Wednesday, September 17, 2008

The "Push" Society

At what point do we have enough celebrities?

There's been a number of seemingly random things on my mind lately, but at the end of the day it comes down to this...

PR companies control the world.

As the media works with less and less time and resources, and under more and more deadlines (think constant real time blogging) you have to ask yourself, where do the stories they cover come from?

My fiancee recently an article in either the New Yorker and New York Magazine, I get them confused. It was about the "new" up and coming comedians. And so it had people on the cover that you've probably seen on Saturday Night Live and in bit parts in movies by ex-SNLers. Here's my thing, how did they find these "new" faces? Did they scour the comedy clubs and hold auditions? Or did they announce to agents, manager and PR types they were doing this, get flooded with headshots wrapped in chocolates and booze, and pick the most famous of the batch?

I don't think I'm media bashing. Journalists are just you and me with a certain job. What I'm questioning is, who does the leg work? Its like politicians who only listen to lobbyists - its a lot easier to do a very, very difficult job when someone else hands you an idea ready to market. A journalist who has constant deadlines all day long, limited resources, and bosses with no desire for them to be out of the office chasing down a hint of a story when they can slap a celebrity on the cover and sell some dead trees. Especially when those celebrities not only have a certain attraction to people, but they have a huge PR machine behind them trying to grow that attraction.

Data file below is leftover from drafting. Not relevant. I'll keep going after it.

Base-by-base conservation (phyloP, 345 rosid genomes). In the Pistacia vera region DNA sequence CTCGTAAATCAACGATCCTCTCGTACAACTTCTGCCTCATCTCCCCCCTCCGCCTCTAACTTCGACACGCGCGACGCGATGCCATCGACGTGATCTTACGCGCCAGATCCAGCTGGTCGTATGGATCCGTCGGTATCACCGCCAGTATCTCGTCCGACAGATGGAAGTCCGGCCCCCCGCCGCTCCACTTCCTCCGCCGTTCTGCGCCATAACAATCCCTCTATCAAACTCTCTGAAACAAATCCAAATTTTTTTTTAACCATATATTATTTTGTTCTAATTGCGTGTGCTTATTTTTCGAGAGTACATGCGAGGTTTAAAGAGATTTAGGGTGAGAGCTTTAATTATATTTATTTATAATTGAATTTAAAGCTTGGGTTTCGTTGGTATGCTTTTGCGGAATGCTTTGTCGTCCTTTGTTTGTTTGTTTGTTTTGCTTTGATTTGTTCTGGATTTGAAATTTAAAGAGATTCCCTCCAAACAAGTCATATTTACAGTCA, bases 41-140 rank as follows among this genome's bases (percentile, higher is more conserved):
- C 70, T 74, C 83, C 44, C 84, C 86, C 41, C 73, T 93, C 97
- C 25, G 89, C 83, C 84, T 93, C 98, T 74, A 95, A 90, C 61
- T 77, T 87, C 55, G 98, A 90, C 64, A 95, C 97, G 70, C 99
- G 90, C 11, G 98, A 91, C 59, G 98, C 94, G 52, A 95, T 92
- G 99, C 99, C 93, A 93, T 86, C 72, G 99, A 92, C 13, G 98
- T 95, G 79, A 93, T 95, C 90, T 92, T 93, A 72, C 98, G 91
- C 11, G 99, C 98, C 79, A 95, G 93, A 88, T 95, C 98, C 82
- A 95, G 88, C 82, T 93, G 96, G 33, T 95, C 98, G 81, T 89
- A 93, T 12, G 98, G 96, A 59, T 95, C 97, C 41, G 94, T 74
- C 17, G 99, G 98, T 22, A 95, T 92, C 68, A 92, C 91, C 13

Contrast that to "internet celebrities." Every now and then you'll see a news story about an online hit, about how everyone is watching and downloading, and then you'll never hear about that person again. Why is that?

First of all, internet celebrities are a genre of news stories all to themselves. The idea of being a hit on the internet still has a cache of being hip - you know something that the unhip at work have never heard of. Plus, it plays nationally, even internationally, whereas a really great local band in Calgary won't interest anyone in Boston.

And second of all, you'll never hear of them again because there's no PR company picking up the phone and pitching a new angle to the journalist. No new angle - it ain't news, honey.

Now Saturday Night Live - they got all kinds of PR muscle behind them.

And me? All I got is a blog.

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